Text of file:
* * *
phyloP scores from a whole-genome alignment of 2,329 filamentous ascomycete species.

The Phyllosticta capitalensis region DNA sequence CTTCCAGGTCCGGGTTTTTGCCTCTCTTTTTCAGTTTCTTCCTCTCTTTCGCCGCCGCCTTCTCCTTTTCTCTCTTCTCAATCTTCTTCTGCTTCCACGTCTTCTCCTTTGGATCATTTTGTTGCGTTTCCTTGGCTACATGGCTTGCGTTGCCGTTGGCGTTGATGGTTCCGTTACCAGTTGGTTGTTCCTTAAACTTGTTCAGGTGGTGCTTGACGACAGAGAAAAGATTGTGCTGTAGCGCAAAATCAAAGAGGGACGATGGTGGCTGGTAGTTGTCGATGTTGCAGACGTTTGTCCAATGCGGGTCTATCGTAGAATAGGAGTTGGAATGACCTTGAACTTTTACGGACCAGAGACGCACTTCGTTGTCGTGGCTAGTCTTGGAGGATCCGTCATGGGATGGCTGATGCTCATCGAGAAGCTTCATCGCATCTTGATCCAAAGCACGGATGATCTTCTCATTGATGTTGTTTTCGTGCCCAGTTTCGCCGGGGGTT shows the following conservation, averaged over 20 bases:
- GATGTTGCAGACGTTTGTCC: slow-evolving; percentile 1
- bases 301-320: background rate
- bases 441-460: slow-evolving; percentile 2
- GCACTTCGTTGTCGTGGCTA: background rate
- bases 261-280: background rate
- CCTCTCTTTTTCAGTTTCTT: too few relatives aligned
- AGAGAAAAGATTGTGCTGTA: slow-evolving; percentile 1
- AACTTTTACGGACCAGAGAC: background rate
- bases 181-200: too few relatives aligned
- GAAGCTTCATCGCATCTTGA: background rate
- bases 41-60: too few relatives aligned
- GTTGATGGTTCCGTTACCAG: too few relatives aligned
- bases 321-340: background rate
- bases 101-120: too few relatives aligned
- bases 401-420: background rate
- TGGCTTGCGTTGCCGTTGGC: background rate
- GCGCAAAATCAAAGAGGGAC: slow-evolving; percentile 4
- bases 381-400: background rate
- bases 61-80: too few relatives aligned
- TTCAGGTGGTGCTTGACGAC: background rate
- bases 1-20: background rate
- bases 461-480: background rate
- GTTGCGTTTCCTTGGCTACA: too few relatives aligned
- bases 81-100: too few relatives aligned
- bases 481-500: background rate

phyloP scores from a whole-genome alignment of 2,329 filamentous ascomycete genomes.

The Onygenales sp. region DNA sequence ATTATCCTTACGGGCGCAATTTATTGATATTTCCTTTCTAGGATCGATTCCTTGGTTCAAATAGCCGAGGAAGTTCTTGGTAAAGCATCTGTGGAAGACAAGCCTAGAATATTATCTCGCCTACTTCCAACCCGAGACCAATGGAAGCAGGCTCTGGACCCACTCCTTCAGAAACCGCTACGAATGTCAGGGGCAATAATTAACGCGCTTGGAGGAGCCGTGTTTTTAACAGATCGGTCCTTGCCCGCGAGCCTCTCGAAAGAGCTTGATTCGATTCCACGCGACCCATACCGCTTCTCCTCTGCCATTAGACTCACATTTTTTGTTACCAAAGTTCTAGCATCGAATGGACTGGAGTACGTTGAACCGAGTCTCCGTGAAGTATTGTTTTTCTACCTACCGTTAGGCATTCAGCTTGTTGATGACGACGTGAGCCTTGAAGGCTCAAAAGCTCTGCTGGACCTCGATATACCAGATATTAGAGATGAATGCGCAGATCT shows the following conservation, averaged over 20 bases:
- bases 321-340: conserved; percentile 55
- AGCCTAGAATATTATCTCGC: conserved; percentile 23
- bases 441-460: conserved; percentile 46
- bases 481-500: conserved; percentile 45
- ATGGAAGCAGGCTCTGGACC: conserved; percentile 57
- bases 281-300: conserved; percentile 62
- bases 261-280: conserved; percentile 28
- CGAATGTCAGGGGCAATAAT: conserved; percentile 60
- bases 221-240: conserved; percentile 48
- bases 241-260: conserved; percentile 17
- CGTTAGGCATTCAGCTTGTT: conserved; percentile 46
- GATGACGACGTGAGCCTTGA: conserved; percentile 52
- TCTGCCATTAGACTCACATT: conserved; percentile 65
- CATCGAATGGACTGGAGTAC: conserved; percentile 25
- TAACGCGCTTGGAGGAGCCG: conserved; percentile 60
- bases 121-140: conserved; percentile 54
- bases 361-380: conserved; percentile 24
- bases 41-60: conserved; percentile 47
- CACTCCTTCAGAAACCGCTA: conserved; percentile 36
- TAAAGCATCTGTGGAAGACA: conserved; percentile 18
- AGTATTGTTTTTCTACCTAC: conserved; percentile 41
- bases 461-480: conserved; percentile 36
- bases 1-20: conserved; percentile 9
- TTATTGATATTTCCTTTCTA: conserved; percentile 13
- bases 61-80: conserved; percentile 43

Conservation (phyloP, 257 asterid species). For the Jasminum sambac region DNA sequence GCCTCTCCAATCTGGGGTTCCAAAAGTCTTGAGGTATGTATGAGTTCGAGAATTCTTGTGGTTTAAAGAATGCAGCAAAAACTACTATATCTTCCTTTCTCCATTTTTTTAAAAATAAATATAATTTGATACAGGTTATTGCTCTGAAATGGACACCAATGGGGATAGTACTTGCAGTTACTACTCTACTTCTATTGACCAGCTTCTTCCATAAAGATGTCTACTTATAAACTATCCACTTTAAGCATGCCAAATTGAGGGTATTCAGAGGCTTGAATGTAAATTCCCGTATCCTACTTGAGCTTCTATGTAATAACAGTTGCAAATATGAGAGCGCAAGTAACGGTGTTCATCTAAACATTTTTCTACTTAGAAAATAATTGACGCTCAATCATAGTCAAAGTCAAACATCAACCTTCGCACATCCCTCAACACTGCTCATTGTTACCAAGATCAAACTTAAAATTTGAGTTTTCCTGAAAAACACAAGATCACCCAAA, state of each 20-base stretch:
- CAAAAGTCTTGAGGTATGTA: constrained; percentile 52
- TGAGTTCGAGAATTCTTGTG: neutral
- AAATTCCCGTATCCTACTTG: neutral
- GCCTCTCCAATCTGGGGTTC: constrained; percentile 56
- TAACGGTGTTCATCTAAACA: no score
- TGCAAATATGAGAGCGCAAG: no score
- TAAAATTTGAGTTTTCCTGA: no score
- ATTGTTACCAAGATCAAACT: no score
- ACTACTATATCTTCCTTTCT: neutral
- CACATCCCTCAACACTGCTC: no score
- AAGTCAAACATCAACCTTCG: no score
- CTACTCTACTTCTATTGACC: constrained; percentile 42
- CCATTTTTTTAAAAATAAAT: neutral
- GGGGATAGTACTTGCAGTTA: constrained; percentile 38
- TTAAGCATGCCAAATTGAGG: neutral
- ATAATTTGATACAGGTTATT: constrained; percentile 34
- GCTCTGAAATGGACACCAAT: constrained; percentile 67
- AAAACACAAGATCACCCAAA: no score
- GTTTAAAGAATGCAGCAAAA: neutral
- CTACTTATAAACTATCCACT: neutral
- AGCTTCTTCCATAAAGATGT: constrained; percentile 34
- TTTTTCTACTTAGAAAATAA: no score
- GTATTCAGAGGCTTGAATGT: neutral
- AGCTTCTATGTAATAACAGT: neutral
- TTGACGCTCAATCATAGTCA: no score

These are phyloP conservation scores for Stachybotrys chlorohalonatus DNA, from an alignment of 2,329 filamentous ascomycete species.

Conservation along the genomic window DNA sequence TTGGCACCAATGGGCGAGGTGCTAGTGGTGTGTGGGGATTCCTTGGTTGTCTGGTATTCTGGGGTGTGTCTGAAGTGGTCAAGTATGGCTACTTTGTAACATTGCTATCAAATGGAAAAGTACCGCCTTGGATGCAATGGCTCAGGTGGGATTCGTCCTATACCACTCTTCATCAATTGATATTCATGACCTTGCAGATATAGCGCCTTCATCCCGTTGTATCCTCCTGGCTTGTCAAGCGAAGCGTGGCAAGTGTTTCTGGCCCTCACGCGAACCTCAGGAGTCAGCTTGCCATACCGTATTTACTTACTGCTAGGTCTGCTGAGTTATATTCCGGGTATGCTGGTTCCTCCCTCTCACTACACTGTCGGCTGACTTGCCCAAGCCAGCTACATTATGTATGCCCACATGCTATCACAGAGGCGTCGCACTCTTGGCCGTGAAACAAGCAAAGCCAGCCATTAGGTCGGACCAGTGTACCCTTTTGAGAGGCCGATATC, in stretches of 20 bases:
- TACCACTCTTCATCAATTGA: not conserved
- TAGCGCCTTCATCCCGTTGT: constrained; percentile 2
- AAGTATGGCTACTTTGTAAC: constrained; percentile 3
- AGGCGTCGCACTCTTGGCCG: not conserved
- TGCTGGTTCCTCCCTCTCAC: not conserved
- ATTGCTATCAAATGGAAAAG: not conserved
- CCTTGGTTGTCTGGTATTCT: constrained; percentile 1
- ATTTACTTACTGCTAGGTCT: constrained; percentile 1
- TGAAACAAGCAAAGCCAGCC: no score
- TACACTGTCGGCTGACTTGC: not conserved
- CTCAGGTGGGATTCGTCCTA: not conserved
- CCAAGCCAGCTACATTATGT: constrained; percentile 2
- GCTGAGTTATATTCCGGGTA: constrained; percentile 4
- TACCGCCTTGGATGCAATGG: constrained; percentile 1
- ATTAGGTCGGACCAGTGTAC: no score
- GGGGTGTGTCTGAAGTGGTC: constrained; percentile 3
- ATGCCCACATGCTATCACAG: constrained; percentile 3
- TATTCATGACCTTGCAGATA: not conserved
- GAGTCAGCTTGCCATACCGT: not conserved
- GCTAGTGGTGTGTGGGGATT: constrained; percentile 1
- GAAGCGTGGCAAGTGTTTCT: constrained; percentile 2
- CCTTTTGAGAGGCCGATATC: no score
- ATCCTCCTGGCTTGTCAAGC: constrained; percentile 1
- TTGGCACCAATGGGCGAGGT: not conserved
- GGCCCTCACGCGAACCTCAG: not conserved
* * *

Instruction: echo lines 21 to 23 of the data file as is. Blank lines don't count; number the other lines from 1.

- bases 61-80: too few relatives aligned
- TTCAGGTGGTGCTTGACGAC: background rate
- bases 1-20: background rate